Home » Book Reviews » Book Review: Ms. Marvel Vol. 3 #11 “Generation Why, Part Four”

Book Review: Ms. Marvel Vol. 3 #11 “Generation Why, Part Four”

WRITER: G. Willow Wilson

ARTIST: Adrian Alphona

COLOR ARTIST: Ian Herring

LETTERER: Joe Caramagna

EDITORS: Devin Lewis, Sana Amanat, Nick Lowe, Axel Alonso

“It’s handy to have friends who are as weird as you are.” (Kamala Khan, Ms. Marvel Vol. 3 #11)[1]

“The world comes at you fast. You gotta stay light on your feet. Know who your friends are. And never be afraid to ask for help. Nobody has the right to give up on a whole generation before it’s even had a chance to prove itself. We’re all in this together, and we gotta remember that.” (Kamala Khan, Ms. Marvel Vol. 3 #11)[2]

In this, the last chapter of the “Generation Why” story arc, Kamala Khan and her crew of teenage allies (recruited to her cause in the previous issue)[3] face off against the Inventor in order to save the teenagers he has kidnapped and tricked into joining his cause. Readers find out with Kamala that her friend Nakia Bahadir is one of the teenagers who have been kidnapped by the Inventor, and Kamala must think of a clever strategy to fight against the Inventor’s robots. This issue was mostly a fight scene, but with lot of quiet moments as well.

I’ve been enjoying the way that the creators of Ms. Marvel handle the fight scenes. There’s an emphasis on coming up with a clever way to fight the villains, including teamwork and strategy, not just going in punching everybody. Kamala uses the strategy she learned previously, making herself smaller instead of making herself bigger, in order to fight the robot from the inside out.[4] As with the previous issue, there’s a nice message of people working together. Kamala and the other teens work together and also get assistance from the police and paramedics in the end. I love superhero stories in which it’s not all about the main character always saving the day and instead about people and their choices. Most important is people’s decisions to do the right thing. It’s more about helping people instead of about detailed and lengthy fight scenes. Personally, I do sometimes enjoy the longer fight scenes in other books, as long as the book also has an actual story with character development, but I also enjoy books like Ms. Marvel that focus moreso on other aspects.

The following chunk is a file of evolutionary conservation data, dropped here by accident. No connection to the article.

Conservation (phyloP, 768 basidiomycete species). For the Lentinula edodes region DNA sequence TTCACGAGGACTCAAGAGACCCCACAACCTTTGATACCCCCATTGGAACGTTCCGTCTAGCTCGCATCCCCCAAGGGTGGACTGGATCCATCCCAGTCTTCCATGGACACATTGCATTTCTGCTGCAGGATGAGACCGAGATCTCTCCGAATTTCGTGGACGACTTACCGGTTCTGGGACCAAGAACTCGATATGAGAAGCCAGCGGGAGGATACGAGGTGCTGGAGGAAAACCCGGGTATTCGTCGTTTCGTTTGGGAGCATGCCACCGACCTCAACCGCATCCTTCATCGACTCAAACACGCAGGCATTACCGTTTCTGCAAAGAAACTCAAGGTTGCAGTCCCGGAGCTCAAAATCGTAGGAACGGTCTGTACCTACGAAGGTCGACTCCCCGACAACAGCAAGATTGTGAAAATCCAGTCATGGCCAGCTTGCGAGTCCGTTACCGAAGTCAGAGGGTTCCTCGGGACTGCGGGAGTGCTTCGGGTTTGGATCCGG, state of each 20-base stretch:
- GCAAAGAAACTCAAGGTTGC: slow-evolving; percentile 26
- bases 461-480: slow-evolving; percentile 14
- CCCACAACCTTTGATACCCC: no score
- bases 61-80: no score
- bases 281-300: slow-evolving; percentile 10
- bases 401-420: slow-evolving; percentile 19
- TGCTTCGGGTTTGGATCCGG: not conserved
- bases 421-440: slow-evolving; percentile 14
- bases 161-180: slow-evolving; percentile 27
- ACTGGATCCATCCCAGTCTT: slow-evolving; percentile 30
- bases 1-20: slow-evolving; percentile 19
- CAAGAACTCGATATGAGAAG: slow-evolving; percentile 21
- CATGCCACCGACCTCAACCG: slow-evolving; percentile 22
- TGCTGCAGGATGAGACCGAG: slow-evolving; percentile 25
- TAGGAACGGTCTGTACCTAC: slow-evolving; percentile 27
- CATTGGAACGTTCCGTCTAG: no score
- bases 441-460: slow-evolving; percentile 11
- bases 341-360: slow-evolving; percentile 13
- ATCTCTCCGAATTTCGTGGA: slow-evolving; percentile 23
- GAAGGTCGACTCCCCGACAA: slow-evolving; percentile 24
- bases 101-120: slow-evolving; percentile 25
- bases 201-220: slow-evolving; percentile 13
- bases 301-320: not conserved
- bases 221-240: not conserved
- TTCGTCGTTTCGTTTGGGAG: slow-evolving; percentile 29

This issue also continues to show the difficulties in the life of a superhero. There’s a heartbreaking moment when the paramedics are taking the captured teenagers to provide them the medical care they need. In a panel with a close up of Nakia unconscious on a stretcher, Kamala realizes, “I can’t go to the hospital with my best friend. She’ll recognize me. And that’s when it hits me. This isn’t just a costume anymore. This is a parallel life.”[5] Superheroes with secret identities always have this problem of having to live two lives, keeping secrets from the people closest to them. It’s a very touching moment that acknowledges this theme with a young character for whom this is a new experience.

One of the things I love about the Ms. Marvel series is how unabashed and thoughtful it is in its inclusion of positive messages for readers. There will be moments in the story that are obviously intended to have a positive message, especially for teenaged readers. This is done in a way that seems true and relatable, with Kamala’s internal monologue narration containing many observations that are similar to things that I remember thinking as well. The reason I love superhero stories is because of those positive messages, and so I appreciate that they are delivered in an effective way in a good story.

The ending of the story suggests that (of course) there will be more stories to come – because as any fan of stories about heroes vs. villains knows, evil never dies. There’s always another fight, another obstacle to overcome, and another chance to do the right thing. This book was a nice ending to this story arc and tied together various elements that were set up earlier in the story. As always, I would definitely recommend reading this series.

[Originally Written: 9 March 2015]

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References

[1] Wilson, G. Willow; Alphona, Adrian; Herring, Ian; et al. Ms. Marvel Vol. 3 #11 “Generation Why, Part Four”. Marvel, 4 February 2015.

[2] Ms. Marvel Vol. 3 #11.

[3] EAS. Book Review: Ms. Marvel Vol. 3 #10 “Generation Why, Part Three”. Homeworld Journal, 30 May 2016. https://homeworldjournal.wordpress.com/2016/05/30/book-review-ms-marvel-vol-3-10-generation-why-part-three/

[4] EAS. Book Review: Ms. Marvel Vol. 3 #5 “Urban Legend”. Homeworld Journal, 25 May 2016. https://homeworldjournal.wordpress.com/2016/05/25/book-review-ms-marvel-vol-3-5-urban-legend/

[5] Ms. Marvel Vol. 3 #11.

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